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A123 is latest aid recipient to file bankruptcy

But analysts still say US help for energy start-ups is vital

A123 Systems financial slide followed the high-profile collapse of Solyndra, a Fremont, Calif., solar panel maker.PAUL SUKAMA/ASSOCIATED PRESS/FILE 2011

The bankruptcy of a Waltham battery maker, A123 Systems Inc., marks another blemish on President Obama's record for investing government dollars in alternative energy start-ups.

The president had touted A123 as a model of his administration's efforts to fund new American manufacturing capabilities in clean technology. The company was awarded $249 million in federal stimulus funds to help pay for plants in Michigan that were supposed to create 3,000 jobs.

Instead, A123 is the latest in a list of companies that have not lived up to the hopes of the administration.

"Yes, the government is a bad venture capitalist,'' said William Aulet, managing director of the entrepreneurship center at MIT's Sloan School of Management. "That's not what their job is, to be a VC. But the VCs wouldn't have touched some of these businesses that we need as a society to get things done."


Solyndra, Beacon Power Corp., EnerDel, and Abound Solar are other companies that have filed for bankruptcy after receiving stimulus or large loan packages from the federal government. The Department of Energy said A123 has only used $132 million of its grant, and that it still has a stake in the technology's future with its new owners. But the Waltham firm's spectacular stumble was already fueling criticism from Obama's Republican rival, Mitt Romney, who in the candidates' first debate charged that the president squandered $90 billion in green deals and picked mostly "losers."

The actual losses of the government programs have been estimated at about 1 percent, a figure the Energy Department does not dispute. The department said it has supported 1,300 companies through stimulus grants and loans.

But the alternative energy sector is a particularly challenging one, investors and academics said, and could take years to produce positive financial returns.

"These are all areas that the government can and should and invest in,'' said Steve Minnihan, a senior analyst at Lux Research Inc. in Boston. "It's just incomplete to only throw money at the problem."


Minnihan said regulatory changes are also necessary, as well as reforms in electricity rates and the way utilities do business if new technologies are to be adopted more quickly.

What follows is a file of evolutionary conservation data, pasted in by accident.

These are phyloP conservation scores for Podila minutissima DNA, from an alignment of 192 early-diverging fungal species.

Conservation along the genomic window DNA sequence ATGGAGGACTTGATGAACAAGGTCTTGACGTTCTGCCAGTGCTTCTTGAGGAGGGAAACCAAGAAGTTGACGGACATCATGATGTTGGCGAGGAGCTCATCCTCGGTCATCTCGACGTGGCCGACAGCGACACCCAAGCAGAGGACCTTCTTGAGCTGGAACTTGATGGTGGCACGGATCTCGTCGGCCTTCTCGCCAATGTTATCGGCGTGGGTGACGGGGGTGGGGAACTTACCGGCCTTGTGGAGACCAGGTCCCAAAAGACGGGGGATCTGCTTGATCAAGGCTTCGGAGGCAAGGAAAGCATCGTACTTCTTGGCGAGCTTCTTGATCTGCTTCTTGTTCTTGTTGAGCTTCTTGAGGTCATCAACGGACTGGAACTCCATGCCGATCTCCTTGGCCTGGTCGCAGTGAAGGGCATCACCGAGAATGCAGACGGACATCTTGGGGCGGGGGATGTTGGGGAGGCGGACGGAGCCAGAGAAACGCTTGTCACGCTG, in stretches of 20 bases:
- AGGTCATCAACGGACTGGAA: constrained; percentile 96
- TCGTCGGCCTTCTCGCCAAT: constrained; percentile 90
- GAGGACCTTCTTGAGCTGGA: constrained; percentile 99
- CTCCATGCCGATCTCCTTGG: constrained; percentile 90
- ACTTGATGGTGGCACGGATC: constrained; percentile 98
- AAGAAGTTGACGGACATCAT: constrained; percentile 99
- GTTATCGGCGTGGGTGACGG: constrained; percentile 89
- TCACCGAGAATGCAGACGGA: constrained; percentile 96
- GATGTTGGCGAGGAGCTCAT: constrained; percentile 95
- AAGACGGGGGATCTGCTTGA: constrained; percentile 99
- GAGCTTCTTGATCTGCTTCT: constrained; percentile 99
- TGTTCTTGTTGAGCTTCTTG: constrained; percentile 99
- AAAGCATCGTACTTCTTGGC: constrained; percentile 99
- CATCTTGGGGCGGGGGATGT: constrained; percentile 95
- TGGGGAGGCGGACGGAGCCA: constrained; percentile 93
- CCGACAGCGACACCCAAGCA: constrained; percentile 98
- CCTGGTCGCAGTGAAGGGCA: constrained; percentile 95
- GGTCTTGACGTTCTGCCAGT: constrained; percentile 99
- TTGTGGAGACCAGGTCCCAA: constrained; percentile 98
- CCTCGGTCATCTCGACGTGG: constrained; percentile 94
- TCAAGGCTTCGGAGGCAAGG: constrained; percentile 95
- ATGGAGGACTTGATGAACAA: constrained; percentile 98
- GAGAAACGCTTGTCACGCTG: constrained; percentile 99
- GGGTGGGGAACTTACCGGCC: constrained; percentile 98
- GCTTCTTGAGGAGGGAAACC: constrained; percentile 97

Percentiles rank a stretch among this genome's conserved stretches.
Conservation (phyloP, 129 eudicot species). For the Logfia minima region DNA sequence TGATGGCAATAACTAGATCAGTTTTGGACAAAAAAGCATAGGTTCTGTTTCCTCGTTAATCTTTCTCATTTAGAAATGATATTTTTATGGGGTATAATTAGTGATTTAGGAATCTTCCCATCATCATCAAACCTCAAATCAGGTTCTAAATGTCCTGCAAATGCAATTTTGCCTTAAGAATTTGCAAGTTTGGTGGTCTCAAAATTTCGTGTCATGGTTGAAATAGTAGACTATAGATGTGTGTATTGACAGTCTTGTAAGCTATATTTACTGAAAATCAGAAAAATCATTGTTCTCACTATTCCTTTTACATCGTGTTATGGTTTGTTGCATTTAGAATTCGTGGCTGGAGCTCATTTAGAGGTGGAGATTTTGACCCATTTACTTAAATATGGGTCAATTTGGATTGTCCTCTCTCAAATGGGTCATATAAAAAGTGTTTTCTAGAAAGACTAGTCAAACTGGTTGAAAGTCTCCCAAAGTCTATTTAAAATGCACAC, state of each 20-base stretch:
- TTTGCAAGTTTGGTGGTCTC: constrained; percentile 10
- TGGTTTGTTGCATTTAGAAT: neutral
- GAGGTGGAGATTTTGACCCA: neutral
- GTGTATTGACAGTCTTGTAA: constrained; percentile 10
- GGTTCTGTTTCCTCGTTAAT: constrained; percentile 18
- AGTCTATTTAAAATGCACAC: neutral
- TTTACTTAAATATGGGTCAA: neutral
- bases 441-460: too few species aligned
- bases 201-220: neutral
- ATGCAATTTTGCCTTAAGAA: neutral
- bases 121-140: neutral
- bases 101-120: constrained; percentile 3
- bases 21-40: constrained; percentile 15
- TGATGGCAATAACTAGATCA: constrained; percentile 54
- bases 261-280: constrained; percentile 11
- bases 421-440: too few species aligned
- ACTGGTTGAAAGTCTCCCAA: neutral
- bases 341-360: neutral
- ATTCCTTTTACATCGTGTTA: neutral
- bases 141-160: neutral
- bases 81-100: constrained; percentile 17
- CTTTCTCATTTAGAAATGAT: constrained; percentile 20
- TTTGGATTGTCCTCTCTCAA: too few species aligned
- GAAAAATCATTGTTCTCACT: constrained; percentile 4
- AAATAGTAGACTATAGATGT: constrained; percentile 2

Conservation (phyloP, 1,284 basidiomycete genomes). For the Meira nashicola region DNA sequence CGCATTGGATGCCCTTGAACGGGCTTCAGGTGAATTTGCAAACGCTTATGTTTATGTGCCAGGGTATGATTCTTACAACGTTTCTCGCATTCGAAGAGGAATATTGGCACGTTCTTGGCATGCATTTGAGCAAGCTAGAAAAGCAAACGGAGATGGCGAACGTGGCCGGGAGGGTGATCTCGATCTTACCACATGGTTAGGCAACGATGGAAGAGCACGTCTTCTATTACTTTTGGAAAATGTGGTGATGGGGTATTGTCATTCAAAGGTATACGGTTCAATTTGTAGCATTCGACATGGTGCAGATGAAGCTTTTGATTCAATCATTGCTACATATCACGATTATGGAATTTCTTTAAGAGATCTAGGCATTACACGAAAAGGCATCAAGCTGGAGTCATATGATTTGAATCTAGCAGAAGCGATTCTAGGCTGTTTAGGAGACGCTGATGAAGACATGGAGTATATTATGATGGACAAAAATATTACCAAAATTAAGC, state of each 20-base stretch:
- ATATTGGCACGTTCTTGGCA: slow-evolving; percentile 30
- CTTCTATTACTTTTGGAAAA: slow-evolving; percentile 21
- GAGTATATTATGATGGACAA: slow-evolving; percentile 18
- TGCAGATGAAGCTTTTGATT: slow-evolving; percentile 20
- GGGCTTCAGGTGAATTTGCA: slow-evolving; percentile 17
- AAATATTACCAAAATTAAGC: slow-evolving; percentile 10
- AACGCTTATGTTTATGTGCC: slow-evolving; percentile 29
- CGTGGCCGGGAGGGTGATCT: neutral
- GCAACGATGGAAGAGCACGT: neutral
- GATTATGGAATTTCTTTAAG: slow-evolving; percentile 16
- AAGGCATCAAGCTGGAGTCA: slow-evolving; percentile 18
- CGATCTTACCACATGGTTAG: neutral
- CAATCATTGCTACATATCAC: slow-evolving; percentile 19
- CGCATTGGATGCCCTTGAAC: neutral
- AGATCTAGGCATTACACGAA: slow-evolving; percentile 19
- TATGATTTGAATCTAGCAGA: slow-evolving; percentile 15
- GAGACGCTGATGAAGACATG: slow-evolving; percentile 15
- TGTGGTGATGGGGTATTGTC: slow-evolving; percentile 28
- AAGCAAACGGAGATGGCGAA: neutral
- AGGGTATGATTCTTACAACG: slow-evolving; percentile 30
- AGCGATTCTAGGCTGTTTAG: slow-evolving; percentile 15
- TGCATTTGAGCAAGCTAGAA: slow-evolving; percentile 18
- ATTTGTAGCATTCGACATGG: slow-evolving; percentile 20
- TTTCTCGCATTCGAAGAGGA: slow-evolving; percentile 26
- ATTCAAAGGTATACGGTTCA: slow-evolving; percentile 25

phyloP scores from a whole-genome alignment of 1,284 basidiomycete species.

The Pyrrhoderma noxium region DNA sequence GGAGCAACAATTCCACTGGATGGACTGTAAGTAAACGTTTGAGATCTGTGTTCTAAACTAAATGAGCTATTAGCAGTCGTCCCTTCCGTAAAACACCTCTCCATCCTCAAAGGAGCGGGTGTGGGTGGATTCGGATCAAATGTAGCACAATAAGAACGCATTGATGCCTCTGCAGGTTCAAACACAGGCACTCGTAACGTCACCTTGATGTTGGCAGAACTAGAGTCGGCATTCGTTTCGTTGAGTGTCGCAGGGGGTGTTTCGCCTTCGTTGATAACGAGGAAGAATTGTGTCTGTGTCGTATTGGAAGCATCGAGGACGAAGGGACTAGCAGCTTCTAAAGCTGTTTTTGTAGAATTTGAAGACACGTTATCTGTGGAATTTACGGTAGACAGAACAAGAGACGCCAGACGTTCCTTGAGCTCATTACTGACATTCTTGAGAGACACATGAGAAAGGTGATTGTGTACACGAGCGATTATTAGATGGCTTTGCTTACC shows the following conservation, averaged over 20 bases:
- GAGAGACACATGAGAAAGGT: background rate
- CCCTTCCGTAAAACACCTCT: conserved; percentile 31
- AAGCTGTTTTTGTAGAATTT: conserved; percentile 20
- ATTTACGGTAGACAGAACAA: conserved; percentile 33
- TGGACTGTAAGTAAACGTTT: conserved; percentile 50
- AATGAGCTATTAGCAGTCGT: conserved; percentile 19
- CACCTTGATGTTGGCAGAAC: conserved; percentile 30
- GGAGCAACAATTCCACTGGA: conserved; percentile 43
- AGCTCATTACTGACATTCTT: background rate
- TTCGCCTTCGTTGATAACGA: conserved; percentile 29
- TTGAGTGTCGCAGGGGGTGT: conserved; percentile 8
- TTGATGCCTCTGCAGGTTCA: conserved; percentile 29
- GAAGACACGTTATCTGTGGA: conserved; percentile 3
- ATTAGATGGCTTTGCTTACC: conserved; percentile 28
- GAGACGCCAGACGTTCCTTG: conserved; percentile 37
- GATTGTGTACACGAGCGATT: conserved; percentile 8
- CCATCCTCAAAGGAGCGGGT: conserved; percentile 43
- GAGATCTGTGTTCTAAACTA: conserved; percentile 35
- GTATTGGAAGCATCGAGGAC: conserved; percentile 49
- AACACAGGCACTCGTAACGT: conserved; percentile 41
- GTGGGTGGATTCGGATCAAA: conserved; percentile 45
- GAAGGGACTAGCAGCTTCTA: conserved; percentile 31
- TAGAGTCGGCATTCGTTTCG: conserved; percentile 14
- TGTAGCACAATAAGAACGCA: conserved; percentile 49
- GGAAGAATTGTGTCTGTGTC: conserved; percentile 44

Energy Department spokesman Dan Leistikow defended the administration's investments, saying in a blog Tuesday that it had awarded just within the battery sector $2 billion in grants to 29 companies "with strong bipartisan support." The funds were to help build or retool 45 manufacturing facilities across the country.

But two Republican senators, Charles Grassley and John Thune, questioned the government's support of A123 and said they would push the Obama administration for answers about how it decided to invest so heavily in A123, especially in light of the company's recent financial troubles.

The Obama administration has made clean energy a central part of its efforts to create jobs and of the president’s broader energy policy. Obama has pledged both to reduce the country’s reliance on foreign energy sources and to require greater fuel efficiency from carmakers. The $90 billion figure Romney cited is a combination of a number of Obama initiatives, including $29 billion for energy efficiency and $21 billion for renewable generation.

Howard Anderson, a senior lecturer at MIT Sloan and well-known former venture capitalist in Boston, was an early investor in A123, which had its start at the Cambridge university in 2001. He said it was a promising company with talented players. But it's possible the flood of money being offered by states and the federal government ended up being a blessing and a curse, he said.

Of the incentives the state of Michigan offered to the company to build plants there, Anderson said, "At the time, I thought it was the smartest thing because the government was paying for R&D."


Lots of other private investors thought the story was promising, too. A123 went public in September 2009, raising $428 million. Wall Street's Goldman Sachs & Co. and Morgan Stanley led the stock offering, and in 2011, the company raised another $121 million by selling stock.

But in recent months, A123 faced product problems and sought emergency loans from Chinese financiers. The company's financial slide followed the high-profile collapse of Solyndra, a Fremont, Calif., solar panel maker that got a $535 million loan from the government and fired nearly all its 1,100 workers in August.

An electric car battery maker, EnerDel in Indianapolis, used $55 million of its $118 million Energy Department grant before its parent company filed for bankruptcy protection earlier this year. But the parent, Ener1, said the business would continue.

Beacon Power, of Tyngsborough, filed for bankruptcy protection last November after getting a $43 million loan; the Department of Energy said it has recouped about 70 percent of that sum. Abound Solar of Loveland, Colo., a solar panel maker, received about $70 million of a $400 million government loan guarantee before going under in 2011.

Steven Syre of the Globe staff contributed to this report. Beth Healy can be reached at bhealy@globe.com.